Committee on Materials for High-Temperature Semiconductor Devices WOLFGANG J. CHOYKE, Chair, Professor, Department of Physics, University of Pittsburgh, Pennsylvania MICHAEL G. ADLERSTEIN, Consulting Scientist, Raytheon Research Division, Lexington, Massachusetts JEROME J. CUOMO, Professor. Materials Science and Engineering, North Carolina State University, Raleigh ARTHUR G. FOYT, Jr., Manager, Electronics Research, United Technologies Research Center, East Hartford, Connecticut EVELYN L. HU, Chair, Department of Electrical and Computer Engineering, University of California, Santa Barbara LIONEL C. KIMERLING, Professor, Materials Science and Engineering, Massachusetts Institute of Technology, Cambridge MARK R. PINTO, Department Head, ULSI, AT&T Bell Laboratories, Murray Hill, New Jersey MICHAEL A. TAMOR, Staff Scientist, Ford Motor Company, Dearborn, Michigan IWONA TURLIK, Vice-President, Corporate Manufacturing Research Center, Motorola, Schaumburg, Illinois LIAISON REPRESENTATIVES JANE A. ALEXANDER, ARPA/MTO, Arlington, Virginia T.J. ALLARD, Sandia National Laboratories, Albuquerque, New Mexico DON KING, Sandia National Laboratories, Albuquerque, New Mexico WILLIAM C. M:ITCHEL, U.S. Air Force, Wright Patterson Air Force Base, Ohio YOON SOO PARK, Office of Naval Research, Arlington, Virginia J. ANTHONY POWELL, NASA Lewis Center, Cleveland, Ohio JOHN PRATER, Army Research Office, Research Triangle Park, North Carolina MAX YODER, Office of Naval Research, Arlington, Virginia NMAB STAFF ROBERT M. EHRENREICH, Senior Program Manager PAT WILLIAMS, Senior Secretary v
National Materials Advisory Board JAMES C. WILLIAMS, Chair, General Electric Company, Cincinnati, Ohio JAN D. ACHENBACH, Northwestern University, Evanston, Illinois BILL R. APPLETON, Oak Ridge National Laboratory, Oak Ridge, Tennessee ROBERT R. BEEBE, Tucson, Arizona I. MELVIN BERNSTEIN, Tufts University, Medford, Massachusetts J. KEITH BRIMACOMBE, University of British Columbia, Vancouver, Canada JOHN V. BUSCH, IBIS Associates, Inc., Wellesley, Massachusetts HARRY E. COOK, University of Illinois, Urbana ROBERT EAGAN, Sandia National Laboratories, Albuquerque, New Mexico CAROLYN HANSSON, Queen's University, Kingston, Ontario, Canada KRISTINA M. JOHNSON, University of Colorado, Boulder LIONEL C. KIMERLING, Massachusetts Institute of Technology, Cambridge JAMES E. MCGRATH, Virginia Polytechnic Institute and State University, Blacksburg RICHARD S. MULLER, University of California, Berkeley ELSA REICHMANIS, AT&T Bell Laboratories, Murray Hill, New Jersey EDGAR A. STARKE, University of Virginia, Charlottesville JOHN STRINGER, Electric Power Research Institute, Palo Alto, California KATHLEEN C. TAYLOR, General Motors Corporation, Warren, Michigan JAMES WAGNER, Johns Hopkins University, Baltimore, Maryland JOSEPH WIRTH, Raychem Corporation, Menlo Park, California ROBERT E. SCHAFRIK, Director V1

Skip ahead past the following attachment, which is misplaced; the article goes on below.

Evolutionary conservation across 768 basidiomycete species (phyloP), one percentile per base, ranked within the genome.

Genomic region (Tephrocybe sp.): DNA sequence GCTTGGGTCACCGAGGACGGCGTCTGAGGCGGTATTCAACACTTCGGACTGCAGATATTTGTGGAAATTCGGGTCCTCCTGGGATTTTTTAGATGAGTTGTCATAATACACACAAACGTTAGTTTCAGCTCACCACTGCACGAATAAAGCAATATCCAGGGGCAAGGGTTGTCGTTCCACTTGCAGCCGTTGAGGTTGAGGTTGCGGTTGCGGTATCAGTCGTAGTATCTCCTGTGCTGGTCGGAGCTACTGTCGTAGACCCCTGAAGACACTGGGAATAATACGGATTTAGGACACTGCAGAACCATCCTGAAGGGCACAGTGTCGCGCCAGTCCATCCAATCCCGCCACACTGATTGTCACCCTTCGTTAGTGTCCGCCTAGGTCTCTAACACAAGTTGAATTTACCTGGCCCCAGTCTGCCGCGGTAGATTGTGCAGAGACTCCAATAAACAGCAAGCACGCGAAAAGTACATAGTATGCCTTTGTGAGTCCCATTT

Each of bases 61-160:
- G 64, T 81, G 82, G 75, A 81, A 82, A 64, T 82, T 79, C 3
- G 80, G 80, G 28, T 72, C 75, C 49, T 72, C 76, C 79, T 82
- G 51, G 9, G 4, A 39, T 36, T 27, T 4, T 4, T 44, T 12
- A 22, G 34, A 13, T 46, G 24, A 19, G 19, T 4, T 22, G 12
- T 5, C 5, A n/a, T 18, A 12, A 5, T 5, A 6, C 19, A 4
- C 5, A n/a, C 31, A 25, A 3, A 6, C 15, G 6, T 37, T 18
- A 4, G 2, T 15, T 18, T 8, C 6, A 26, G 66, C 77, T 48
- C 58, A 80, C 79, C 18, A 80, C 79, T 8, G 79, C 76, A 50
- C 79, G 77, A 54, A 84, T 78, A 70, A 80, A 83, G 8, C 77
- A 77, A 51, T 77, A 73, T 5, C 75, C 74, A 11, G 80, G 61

Preface Just as human operators must be protected from extreme environments, so must the electronics that operate and control a functional system. When the environment proves too warm, the electronics must be insulated, refrigerated, or simply moved to cooler locations. This last option is sometimes very difficult, or impossible, and the perceived fragility of electron- ics must then be reconsidered. Vacuum-tube technol- ogy provides a historical example of this process. Although vacuum tubes may be considered mechani- cally fragile, tube-based radio proximity fuses were nevertheless incorporated into artillery shells over 50 years ago! More recently, well-logging electronics derived from available semiconductor technology have been forced to operate for prolonged periods at 300 °C, far exceeding the "standard" limit of 125 °C that appears on uncounted specification documents. When the requirement is unavoidable and the motiva- tion is high (e.g., commercial or military advantage), "accepted" temperature limits need not be accepted. There is a huge difference between what can be done in principle and what should be undertaken in practice, however. If the question were to be asked "if a family of proven high-temperature electronics functions (for the moment meaning anything higher than 125 °C) were suddenly to become available, would its ultimate economic value justify the cost of its development," the answer is likely to be YES. This position is further strengthened by the fact that the shared virtues of radiation hardness, power han- dling, aru] blue-light emission represent an important leverage for the development of high-temperature semiconductors. However, if the question were "is · . V11 there already a market for high-temperature electron- ics sufficient to justify development of all or part of the family function," the answer may not be so clear. In all the processes of our economy, there are cur- rently few in which insertion of electronics into such environments is absolutely required to achieve accept- able functionality. Recognizing that a human operator can usually be protected and that a central controlling computer is easier still to protect, the determination of whether the benefits of high-temperature electron- ics will justify the cost requires the examination of how products and processes might be improved, or even enabled, by high-temperature electronics. The use of distributed control network architec- tures and embedded processors is rapidly growing. In a crude biological analogy, an animal is more agile, efficient, and durable when its nervous system (sen- sor signal processing), skeleton (physical structure), and muscular system (actuator operation) are integrat- ed. Electronics are integrated into systems for several reasons: (1) to simplify control paths, thereby simpli- fying wiring complexity, reducing weight, and im- proving reliability; (2) to distribute control, allowing robust system reliability and system architecture simplification; (3) to permit operational information to be gathered and processed with greater speed, accuracy, and reliability; and (4) to control actuators. For systems that encounter or generate high tempera- tures, this integration, or entwining, demands that electronics work at, or near, their functional tempera- ture limit; the more intimate the integration, the greater the environmental stress.